Thirty-five eligible households were randomly selected within each village. Households had to have at least five members to be eligible for participation. Households that declined to participate were replaced by the next available household on the list. A maximum of six participants were selected from each household. Five individuals in the household were selected at random in addition to at least one randomly selected full-time farmer. If the household contained fewer than six individuals, all members were recruited. A sociodemographic interview was held with each participant and it provided data on age, sex, occupation and health history regarding schistosomiasis.

Selection of animals

In the first 10 villages, all animals from each species belonging to different owners were selected. In the next 40 villages, an animal census determined the number of animals of each species in each household, and a random sample of households was generated for each species. If an animal could not be sampled, the next household was selected. To collect stools, dogs were tethered and puppies and cats were placed in cages and allowed to defecate. Intrarectal sampling was used for pigs and water buffalo.

In each village 30 rat traps were set for 3 days, with the trap location changing daily. Rats were kept in traps for three days and faecal samples were collected from the floor of the cage.

Measurement of human infection

Our goal was to collect three faecal specimens from all participants during a 5-day period. Two 50 mg Kato–Katz slides were prepared on site from each daily faecal specimen; these were refrigerated and read by trained medical technicians every 1–2 days.14 For each participant each day, the average number of eggs from two slides was multiplied by 20 to obtain a measurement of eggs per gram (EPG).

Measurement of animal infection

Faecal samples from animals were put in insulated boxes with ice and processed for reading once a week. The Danish Bilharziasis Laboratory method was used to assay the samples and estimate EPG.15,16 The goal was to collect at least two faecal specimens from each animal. This was based on our pilot work demonstrating that 2 days of sampling provided sufficient sensitivity.16

Statistical analyses

We used a Bayesian three-outcome category cumulative logistic regression model with a hierarchical (random effects) component.17 The outcome data consisted of EPG counts taken from 1–3 days for each of our human participants and clustered within villages. We defined three classifications for EPG levels: participants with 0 EPG were classified as uninfected; those with 1–100 EPG were classified as having a light infection; and those with >100 EPG had moderate to heavy infection. The odds ratio (OR) from this model estimates the odds of humans being in any infection class compared with the odds of not being infected. Based on the EPG results for each participant over 3 days, we estimated the probability that each participant's true infection status fell within each of these categories of EPG counts.

The first level of our hierarchical cumulative logit model estimates the true category of EPG count for each human participant and includes a random intercept parameter, with one intercept parameter for each village, as well as independent variables for occupation (working full time on a rice farm, working part time on a rice farm, working on a farm but not a rice farm, not working on a farm, may work on a farm), age (0–10 years, >10 to <40 years, >40 years), sex, and an interaction between age and sex. At the second level of our hierarchical model, the intercept parameters from each of our 50 villages were modelled as a linear regression, with independent variables including mean EPG counts within each species of animal within each village. At the third level of our hierarchical model, we specified prior distributions for all unknown parameters. All regression coefficient parameters were given normal distribution priors, centred at 0 and with variance of 10 000. All standard deviation parameters were given uniform prior distributions over the range from 0 to 20.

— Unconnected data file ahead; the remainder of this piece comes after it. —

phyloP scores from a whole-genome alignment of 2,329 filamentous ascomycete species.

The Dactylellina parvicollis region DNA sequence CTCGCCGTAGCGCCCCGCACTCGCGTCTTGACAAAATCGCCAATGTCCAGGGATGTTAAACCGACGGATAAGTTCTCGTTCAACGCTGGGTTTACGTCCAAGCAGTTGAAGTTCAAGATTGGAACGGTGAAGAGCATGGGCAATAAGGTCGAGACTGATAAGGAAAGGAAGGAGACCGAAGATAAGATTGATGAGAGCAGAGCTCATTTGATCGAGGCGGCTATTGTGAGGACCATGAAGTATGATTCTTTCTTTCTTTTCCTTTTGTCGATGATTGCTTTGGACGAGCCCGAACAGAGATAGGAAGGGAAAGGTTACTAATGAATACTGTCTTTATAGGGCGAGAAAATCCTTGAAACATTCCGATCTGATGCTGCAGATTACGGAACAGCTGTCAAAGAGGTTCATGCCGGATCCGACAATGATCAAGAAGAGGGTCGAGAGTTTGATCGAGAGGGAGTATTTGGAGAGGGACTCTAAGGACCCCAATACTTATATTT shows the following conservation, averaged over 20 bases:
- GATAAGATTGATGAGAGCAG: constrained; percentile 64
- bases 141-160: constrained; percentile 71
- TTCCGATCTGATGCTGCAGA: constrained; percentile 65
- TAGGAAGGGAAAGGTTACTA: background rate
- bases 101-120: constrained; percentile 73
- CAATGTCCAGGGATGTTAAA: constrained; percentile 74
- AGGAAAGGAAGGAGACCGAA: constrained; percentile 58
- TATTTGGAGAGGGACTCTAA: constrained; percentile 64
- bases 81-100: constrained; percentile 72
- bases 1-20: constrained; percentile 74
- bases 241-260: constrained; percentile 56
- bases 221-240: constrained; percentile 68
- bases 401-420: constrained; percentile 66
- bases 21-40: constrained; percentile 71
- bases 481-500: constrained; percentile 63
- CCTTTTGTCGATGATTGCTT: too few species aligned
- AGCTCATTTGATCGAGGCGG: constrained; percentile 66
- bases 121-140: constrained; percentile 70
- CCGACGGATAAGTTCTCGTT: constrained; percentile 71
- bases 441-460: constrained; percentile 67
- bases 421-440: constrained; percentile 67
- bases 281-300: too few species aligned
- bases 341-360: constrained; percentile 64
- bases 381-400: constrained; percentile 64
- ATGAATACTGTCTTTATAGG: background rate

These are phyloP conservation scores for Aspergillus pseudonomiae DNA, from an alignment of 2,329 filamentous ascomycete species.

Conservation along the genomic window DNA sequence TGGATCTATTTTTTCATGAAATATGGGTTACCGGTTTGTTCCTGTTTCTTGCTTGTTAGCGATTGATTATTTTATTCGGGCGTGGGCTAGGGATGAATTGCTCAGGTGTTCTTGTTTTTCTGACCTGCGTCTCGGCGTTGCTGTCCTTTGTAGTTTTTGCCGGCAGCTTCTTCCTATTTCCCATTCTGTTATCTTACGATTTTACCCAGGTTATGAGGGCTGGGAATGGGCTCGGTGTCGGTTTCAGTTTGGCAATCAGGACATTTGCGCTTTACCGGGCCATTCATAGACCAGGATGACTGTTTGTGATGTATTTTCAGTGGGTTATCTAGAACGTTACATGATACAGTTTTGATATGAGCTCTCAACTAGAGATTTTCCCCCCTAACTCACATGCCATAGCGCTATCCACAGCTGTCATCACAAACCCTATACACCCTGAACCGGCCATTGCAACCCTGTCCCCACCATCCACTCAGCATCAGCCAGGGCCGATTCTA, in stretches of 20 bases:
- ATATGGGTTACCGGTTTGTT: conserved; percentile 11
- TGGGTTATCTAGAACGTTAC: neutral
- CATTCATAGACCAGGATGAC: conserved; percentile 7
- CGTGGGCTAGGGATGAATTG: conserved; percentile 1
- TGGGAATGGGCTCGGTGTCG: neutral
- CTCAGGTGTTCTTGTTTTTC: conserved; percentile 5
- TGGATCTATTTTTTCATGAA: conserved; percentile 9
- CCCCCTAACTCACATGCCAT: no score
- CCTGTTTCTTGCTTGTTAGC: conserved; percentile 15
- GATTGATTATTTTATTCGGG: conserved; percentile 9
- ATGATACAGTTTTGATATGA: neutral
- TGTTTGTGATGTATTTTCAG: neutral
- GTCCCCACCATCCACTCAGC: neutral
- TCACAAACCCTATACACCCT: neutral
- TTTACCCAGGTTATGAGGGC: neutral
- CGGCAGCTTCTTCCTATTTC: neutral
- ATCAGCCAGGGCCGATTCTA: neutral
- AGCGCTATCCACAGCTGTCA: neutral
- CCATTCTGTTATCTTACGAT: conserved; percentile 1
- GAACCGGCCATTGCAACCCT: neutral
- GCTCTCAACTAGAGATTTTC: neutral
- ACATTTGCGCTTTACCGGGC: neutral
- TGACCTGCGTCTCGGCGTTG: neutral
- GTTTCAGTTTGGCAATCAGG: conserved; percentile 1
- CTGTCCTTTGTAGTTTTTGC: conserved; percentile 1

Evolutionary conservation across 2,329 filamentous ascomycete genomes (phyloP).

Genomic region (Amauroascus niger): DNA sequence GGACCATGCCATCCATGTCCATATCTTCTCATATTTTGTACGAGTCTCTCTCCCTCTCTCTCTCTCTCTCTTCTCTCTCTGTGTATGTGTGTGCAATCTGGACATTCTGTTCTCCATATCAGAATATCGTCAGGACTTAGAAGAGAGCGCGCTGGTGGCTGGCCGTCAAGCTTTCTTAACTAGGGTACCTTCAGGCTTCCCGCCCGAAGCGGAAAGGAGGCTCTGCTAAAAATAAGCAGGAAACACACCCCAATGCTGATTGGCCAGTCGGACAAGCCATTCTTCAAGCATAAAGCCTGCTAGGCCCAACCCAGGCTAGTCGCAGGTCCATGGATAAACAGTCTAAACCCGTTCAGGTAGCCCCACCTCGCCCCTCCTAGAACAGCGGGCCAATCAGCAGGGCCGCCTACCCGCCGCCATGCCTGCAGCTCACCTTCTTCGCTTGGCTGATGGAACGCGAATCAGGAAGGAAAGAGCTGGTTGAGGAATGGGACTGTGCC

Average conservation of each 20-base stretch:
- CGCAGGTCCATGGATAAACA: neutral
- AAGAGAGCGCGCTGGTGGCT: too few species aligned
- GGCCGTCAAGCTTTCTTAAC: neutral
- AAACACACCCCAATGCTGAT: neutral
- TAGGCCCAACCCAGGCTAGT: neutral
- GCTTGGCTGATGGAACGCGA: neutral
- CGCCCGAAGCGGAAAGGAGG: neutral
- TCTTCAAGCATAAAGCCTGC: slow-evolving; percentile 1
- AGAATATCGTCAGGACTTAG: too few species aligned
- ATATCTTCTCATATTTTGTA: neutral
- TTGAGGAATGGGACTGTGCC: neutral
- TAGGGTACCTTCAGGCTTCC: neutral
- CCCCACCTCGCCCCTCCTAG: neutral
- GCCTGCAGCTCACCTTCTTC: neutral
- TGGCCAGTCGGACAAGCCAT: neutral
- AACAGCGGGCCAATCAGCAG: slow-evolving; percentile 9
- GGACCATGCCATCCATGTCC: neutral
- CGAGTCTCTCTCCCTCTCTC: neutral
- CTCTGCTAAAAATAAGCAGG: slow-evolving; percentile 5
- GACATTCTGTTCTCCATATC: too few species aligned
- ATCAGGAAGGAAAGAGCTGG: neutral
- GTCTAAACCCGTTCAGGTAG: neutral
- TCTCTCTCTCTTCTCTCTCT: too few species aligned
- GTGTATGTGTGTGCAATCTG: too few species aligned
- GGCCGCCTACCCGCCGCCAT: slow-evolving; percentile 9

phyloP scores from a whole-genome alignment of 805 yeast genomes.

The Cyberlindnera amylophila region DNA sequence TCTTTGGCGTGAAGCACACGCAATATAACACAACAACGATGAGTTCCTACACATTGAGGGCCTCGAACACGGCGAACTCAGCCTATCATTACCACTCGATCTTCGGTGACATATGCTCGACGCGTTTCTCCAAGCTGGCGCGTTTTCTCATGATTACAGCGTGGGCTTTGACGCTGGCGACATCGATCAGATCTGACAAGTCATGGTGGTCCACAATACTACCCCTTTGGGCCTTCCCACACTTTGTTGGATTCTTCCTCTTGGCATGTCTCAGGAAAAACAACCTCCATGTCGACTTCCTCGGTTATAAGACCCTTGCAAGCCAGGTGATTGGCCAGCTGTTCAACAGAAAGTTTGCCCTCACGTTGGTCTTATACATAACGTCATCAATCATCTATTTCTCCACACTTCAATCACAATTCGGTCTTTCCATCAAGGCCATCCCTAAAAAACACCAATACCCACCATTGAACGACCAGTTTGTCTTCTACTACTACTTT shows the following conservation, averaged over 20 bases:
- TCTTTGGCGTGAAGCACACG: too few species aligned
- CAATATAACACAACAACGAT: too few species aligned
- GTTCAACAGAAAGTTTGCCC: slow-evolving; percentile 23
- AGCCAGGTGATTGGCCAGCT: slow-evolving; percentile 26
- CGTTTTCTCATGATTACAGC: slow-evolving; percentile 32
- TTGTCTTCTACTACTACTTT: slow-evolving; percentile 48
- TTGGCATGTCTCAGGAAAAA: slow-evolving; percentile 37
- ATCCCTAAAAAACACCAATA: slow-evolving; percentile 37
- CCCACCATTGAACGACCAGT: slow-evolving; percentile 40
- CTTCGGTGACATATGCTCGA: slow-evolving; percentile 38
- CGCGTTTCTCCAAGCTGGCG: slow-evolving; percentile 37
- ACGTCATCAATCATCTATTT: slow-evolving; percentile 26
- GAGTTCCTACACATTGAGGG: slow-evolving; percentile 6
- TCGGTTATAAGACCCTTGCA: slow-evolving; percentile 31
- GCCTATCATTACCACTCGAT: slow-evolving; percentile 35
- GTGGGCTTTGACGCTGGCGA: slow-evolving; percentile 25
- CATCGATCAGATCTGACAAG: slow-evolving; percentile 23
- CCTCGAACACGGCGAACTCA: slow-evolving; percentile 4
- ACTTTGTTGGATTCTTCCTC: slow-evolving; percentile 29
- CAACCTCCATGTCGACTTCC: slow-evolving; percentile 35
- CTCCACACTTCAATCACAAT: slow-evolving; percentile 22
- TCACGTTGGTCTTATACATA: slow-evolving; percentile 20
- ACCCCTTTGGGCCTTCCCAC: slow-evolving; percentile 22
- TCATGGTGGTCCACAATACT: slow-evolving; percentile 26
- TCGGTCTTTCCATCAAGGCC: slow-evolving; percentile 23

We used beta prior distributions to adjust our analyses for the imperfect sensitivity and specificity of the Kato–Katz methods. The priors used were slight modifications from our earlier work.17 Here we used a beta distribution (17.3, 0.96) for the specificity of this test, which has a 95% range of 0.84–1.0, meaning that we are quite certain, a priori, that the specificity of this test is at least 84%. Similarly, we used a beta distribution (12.6, 10.7) for the sensitivity of the test in detecting light infections, which has an a priori range of 0.34–0.74. Finally, we used a beta distribution (5.5, 1.8) with a 95% a priori range of 0.47–0.99 for the sensitivity of moderate-to-heavy infection. The above sensitivities and specificities provide the probabilities for correct classification, but in each case classification errors must be further subdivided, since there are three categories rather than two. Hence, when an error is made (for example, when a participant who is truly negative tests positive) there are two possible errors (for example, 1 specificity must be divided into light or moderate/heavy errors). We used three independent uniform prior distributions for these subdividing probabilities.

To best represent the potential contribution of each animal species to village-level environmental contamination intensity, we used the mean EPG for each species. We chose this approach assuming that any egg from any definitive host species may contribute equally to environmental contamination.